On the 17th January 2017, global political and business leaders will meet in Davos for the World Economic Forum’s Annual Meeting. Ahead of the next summit, we look back at six of the key trends discussed at last year's Annual Meeting. The theme was Mastering the Fourth Industrial Revolution, here we review and share our commentary on how the trends materialised, .
"The bill for hindsight is much more expensive than the receipt for foresight.” - Johnnie Dent Jr.
1. [Dis]empowered citizens
Protest intensity has reached its highest level since 2011 and the Arab Spring. Global data suggests we are approaching levels of protest last seen in the 1980s, when social turmoil included Cold War tensions, anti-apartheid sentiment, and the Tiananmen Square protests.
2. The rise of automation
We are at the beginning of a Fourth Industrial Revolution. It is estimated that up to 50% of jobs in the USA will be automated in the next two decades and 65% of children entering primary school today will end up working in job types that don’t yet exist.
“We are living in a world of widening, not diminishing, financial inequality, in which many people can see not just their standard of living, but their ability to earn a living at all, disappearing” Stephen Hawking.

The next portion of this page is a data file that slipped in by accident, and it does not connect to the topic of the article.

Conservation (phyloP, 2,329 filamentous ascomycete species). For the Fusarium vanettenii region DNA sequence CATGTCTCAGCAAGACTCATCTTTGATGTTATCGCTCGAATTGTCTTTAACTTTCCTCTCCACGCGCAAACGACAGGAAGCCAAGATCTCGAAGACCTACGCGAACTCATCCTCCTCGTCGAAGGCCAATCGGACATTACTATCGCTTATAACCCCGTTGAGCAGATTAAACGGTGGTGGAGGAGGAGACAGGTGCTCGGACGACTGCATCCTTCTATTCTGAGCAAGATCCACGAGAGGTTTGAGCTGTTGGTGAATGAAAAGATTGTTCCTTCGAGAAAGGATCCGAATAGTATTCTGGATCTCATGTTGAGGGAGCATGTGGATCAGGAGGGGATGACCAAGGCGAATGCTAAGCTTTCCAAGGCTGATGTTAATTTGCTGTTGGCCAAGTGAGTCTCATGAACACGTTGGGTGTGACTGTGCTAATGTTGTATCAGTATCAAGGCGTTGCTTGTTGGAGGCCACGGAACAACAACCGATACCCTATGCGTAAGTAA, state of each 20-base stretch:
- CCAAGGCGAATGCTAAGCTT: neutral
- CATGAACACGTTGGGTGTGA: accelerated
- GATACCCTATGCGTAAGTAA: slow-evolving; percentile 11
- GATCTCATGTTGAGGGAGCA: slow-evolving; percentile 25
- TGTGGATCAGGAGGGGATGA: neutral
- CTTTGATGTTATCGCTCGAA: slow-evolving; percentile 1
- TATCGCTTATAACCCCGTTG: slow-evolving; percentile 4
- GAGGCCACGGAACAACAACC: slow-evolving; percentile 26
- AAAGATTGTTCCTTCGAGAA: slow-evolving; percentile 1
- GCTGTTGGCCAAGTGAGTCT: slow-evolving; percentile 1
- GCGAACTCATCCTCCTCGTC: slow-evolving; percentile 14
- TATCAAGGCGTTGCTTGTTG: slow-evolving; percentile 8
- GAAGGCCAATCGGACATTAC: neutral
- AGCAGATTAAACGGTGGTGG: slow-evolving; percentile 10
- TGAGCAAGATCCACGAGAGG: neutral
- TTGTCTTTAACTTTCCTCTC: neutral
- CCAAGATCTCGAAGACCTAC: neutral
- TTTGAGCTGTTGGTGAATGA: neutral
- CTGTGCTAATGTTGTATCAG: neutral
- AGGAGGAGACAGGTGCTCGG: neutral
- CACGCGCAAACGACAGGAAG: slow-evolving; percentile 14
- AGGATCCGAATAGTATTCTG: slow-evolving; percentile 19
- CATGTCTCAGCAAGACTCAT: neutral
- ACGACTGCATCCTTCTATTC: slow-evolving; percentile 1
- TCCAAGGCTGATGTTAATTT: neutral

4. Cybercrime and civil liberties
Cyber-crime results in over $440 billion being stolen from the world economy each year, and it continues to grow exponentially. In eight countries, cyber-crime has now been identified as the number one risk for doing business, including in the US, Japan, Germany, Switzerland and Singapore.
5. Climate change on food security
Climate change and food security is a complex issue. While agriculture is responsible for 30% of global greenhouse gas emissions, nearly a billion people are still hungry today. With agricultural yields set to drop 20% in some areas because of climate change, action is urgently needed.
6. Pandemics threaten social cohesion
The spread of infectious diseases has been identified as a top 8 risk by WEF. It is estimated that antibiotic-resistant bacteria could result in US$100 trillion in lost output by 2050 if no action is taken.
In 2017, Article 13 will be profiling the outcomes from the WEF Annual Meeting
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